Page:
Adventure

The Little Surf Town Of Tofino Is British Columbia’s Byron Bay

It's home to some of the best – and prettiest – surf spots in the world.

Canada is the ultimate destination for outdoor activities – skiing, hiking, ice hockey, curling, chopping wood… One that rarely makes the list, however, is surfing – it should, though, because hanging off the west coast of Vancouver Island is the blissful little town of Tofino, home to some of the best – and prettiest – surf spots in the world.

Sitting at the tip of a peninsula in the Clayoquot Sound, just above the spectacular Pacific Rim National Park, Tofino might be surrounded by rugged wilderness, but it’s so laidback it’s contagious. The minute you arrive, cruising past sandy hitchhikers and bohemian cafes, you’ll feel that easy-going seaside attitude sink in – just like Australia’s Byron Bay (before it got a Woolies).

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It’s not just the swell that gives Tofino its hippie lifestyle. The largest environmental protests in Canadian history took place here in the ’80s and early ’90s, when local residents and First Nations bands took on the logging industry in the so-called “War in the Woods”. Sustainability is seriously engrained in the Tofino ethos, and when you see how magical the landscape is, you’ll understand why.

The wild, white-sand beaches of Pacific Rim are breathtaking, whether you surf or not. If you’re keen to catch some waves, Long Beach is the largest and most popular spot inside the national park. For beginners, Chesterman and Cox beaches are less challenging.

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There are many places to rent a board or book lessons, including Surf Sister, who started in the ’90s with all-female instructors to encourage more women to get, er, on board. You’re in Canada, though, so remember that, even in summer, it’s bloody cold in the water!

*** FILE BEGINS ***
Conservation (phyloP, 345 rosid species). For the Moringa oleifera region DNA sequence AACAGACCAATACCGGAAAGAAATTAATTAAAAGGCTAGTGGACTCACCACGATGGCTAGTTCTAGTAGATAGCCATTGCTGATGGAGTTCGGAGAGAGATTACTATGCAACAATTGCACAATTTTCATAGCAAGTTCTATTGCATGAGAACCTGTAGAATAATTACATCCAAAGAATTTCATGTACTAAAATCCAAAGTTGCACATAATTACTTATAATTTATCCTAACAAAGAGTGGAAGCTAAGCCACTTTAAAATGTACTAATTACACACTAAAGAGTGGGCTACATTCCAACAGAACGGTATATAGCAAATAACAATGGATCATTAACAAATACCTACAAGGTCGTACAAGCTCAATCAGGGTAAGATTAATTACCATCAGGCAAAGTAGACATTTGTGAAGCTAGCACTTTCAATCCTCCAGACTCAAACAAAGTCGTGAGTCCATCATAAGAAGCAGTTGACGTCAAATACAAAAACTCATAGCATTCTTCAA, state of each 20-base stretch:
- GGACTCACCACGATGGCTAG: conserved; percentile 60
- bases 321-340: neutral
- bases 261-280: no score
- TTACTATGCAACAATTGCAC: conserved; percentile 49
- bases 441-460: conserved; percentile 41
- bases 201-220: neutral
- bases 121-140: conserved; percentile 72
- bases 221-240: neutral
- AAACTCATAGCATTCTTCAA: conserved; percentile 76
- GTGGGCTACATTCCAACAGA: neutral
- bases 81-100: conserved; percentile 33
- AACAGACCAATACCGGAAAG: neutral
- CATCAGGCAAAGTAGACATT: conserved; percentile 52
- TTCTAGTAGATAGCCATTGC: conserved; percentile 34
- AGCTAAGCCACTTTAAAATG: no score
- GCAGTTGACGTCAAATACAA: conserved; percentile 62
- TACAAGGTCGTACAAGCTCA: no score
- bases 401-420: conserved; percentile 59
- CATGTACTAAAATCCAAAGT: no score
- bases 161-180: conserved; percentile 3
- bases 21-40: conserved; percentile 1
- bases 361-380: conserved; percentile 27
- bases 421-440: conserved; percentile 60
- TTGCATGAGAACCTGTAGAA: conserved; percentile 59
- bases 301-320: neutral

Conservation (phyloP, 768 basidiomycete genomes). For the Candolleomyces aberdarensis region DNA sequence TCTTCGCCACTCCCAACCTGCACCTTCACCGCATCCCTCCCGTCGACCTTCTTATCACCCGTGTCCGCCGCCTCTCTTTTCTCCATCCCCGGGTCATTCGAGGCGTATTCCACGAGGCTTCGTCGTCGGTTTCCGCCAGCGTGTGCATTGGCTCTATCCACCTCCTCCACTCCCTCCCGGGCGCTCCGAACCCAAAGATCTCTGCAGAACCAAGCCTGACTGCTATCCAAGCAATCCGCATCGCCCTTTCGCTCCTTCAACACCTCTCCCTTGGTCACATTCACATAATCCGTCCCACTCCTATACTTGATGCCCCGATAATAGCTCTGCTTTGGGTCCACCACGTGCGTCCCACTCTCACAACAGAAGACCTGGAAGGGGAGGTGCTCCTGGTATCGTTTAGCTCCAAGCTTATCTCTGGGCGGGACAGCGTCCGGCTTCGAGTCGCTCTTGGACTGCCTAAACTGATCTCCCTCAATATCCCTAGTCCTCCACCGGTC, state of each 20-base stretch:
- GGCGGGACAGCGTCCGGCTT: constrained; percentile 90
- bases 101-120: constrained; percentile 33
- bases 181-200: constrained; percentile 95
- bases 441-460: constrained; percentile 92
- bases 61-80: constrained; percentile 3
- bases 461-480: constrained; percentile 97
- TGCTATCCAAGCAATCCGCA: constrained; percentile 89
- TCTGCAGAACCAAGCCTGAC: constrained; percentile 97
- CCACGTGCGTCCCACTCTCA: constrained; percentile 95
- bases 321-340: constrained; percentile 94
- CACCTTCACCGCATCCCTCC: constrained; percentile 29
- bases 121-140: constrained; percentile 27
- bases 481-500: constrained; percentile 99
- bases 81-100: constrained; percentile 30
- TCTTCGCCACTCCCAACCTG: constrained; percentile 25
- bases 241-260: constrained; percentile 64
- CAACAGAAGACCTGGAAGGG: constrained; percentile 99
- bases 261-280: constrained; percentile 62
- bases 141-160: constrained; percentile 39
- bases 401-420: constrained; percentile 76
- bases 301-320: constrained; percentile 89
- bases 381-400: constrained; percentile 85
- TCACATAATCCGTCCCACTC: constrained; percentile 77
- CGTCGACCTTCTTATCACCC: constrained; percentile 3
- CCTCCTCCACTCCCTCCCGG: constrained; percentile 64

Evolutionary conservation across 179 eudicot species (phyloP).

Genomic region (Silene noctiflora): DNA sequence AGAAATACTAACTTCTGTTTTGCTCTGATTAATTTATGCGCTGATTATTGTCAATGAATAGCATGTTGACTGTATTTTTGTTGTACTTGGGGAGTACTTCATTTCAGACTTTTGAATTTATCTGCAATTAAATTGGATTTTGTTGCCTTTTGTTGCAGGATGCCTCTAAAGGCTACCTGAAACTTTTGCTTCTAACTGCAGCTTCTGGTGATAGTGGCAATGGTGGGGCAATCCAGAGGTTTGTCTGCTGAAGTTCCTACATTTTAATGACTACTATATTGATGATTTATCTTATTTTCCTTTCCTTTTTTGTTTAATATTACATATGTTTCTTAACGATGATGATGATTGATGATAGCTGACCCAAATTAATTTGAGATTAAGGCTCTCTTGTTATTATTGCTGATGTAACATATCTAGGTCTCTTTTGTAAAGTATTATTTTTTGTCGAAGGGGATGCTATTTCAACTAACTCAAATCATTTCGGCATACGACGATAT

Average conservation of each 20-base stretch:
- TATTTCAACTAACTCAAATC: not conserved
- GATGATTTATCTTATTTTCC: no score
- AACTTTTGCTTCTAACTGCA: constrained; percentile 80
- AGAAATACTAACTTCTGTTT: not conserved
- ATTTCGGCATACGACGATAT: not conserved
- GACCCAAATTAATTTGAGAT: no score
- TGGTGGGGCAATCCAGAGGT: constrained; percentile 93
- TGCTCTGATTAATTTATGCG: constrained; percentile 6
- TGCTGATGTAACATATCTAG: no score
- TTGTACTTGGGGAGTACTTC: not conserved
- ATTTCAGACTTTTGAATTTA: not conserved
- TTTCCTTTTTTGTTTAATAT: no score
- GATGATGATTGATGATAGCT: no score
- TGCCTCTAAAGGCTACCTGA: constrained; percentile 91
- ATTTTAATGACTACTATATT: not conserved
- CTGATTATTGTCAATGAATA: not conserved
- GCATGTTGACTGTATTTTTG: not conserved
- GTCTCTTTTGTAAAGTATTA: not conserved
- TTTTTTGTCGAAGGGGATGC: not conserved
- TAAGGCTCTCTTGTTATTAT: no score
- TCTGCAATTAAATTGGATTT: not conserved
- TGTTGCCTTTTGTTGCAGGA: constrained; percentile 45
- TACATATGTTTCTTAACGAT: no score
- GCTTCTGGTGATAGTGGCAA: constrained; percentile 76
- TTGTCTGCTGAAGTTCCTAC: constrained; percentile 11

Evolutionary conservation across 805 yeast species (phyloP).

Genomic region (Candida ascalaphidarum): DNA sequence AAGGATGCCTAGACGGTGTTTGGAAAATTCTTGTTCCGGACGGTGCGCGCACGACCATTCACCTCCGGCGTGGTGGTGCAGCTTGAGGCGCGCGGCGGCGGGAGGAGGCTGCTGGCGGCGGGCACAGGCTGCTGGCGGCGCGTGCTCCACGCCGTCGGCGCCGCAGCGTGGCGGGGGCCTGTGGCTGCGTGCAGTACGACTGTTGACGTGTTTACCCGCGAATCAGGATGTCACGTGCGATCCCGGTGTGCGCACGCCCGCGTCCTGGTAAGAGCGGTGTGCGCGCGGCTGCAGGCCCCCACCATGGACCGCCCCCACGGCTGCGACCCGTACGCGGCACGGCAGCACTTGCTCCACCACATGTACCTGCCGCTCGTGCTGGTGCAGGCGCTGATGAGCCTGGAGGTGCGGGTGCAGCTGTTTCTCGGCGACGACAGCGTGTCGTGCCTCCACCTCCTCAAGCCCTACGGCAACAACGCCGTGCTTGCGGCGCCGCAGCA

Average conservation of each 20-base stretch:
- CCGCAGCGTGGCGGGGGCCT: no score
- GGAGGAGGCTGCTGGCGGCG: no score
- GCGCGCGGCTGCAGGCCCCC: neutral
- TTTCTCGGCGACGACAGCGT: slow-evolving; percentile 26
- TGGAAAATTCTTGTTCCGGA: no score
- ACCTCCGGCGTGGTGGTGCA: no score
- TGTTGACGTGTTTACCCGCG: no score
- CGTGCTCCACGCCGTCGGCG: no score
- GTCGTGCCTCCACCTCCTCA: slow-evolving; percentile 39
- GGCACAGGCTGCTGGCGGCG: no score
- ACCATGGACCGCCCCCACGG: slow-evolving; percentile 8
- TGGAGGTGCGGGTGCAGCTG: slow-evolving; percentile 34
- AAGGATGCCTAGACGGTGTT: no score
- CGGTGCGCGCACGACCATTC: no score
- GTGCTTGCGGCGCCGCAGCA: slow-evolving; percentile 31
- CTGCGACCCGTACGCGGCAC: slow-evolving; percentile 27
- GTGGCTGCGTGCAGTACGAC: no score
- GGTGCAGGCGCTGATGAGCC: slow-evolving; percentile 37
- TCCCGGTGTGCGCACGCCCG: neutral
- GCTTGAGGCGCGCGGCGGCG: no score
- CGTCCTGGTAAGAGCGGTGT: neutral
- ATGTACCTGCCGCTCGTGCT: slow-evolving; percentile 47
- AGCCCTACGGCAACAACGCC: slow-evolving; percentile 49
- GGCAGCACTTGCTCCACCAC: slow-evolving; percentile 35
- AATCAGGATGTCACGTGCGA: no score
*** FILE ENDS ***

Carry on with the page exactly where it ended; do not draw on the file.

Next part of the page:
If you’d rather stay dry, Pacific Rim has some short but incredible hiking trails, taking you from lush rainforest to the coast.

A short boat, kayak or seaplane trip will take you to the many beautiful islands surrounding Tofino. On Meares Island, to the east, you can hike among some of the largest, most ancient trees in the world – reaching circumferences up to 18m and up to 1500 years old.

If you’re up for a challenge, take on the Lone Cone trail: an epic hike up to Meares’ highest peak. With 730m of elevation in just over 3km, it’s seriously steep – but the view at the top is beyond worth it. Even if you don’t hike, it’s worth an overnight trip – there’s a campground and hostel right on the beachfront, with spectacular views and a hot tub to watch the sun set from. Rooms start from $30 per night, including your return water taxi, so it’s hard to say no.

Further north, in the Maquinna Provincial Park, you can sink into geothermal hot springs overlooking the open ocean. Naturally formed by rock crevices at the edge of the rainforest, the tides create mineral-rich pools of different temperatures, so you can find your perfect spa. It’s an hour and a half boat trip to Hot Springs Cove, during which you might see grey whales, sea otters, eagles or even orcas.

Your first port of call after a day at the beach should be the tasting room at Tofino Brewing Co. Located in an industrial park (just like Byron Bay’s Stone & Wood), the craft brewery is so hip that they sell their own plaid shirts – and the beers are tasty as hell. Grab a growler of their Cosmic Wave IPA or unique kelp-infused stout, then pop next door for a killer burger from Red Can Gourmet. For a more upmarket dinner, try Wolf In The Fog – a restaurant down by the water that uses locally sourced seasonal produce for their share plates and delicious cocktails.

From Vancouver, the best way to get to Tofino is to drive – the views are incredible! You can take the ferry to Nanaimo with your car, from $75, then take the scenic three-hour highway past mountains and lakes to Tofino. If you don’t have a car, you can catch the bus for around $56; it’s a 7.5-hour journey.

(Lead image: Phil Whitehouse / Flickr)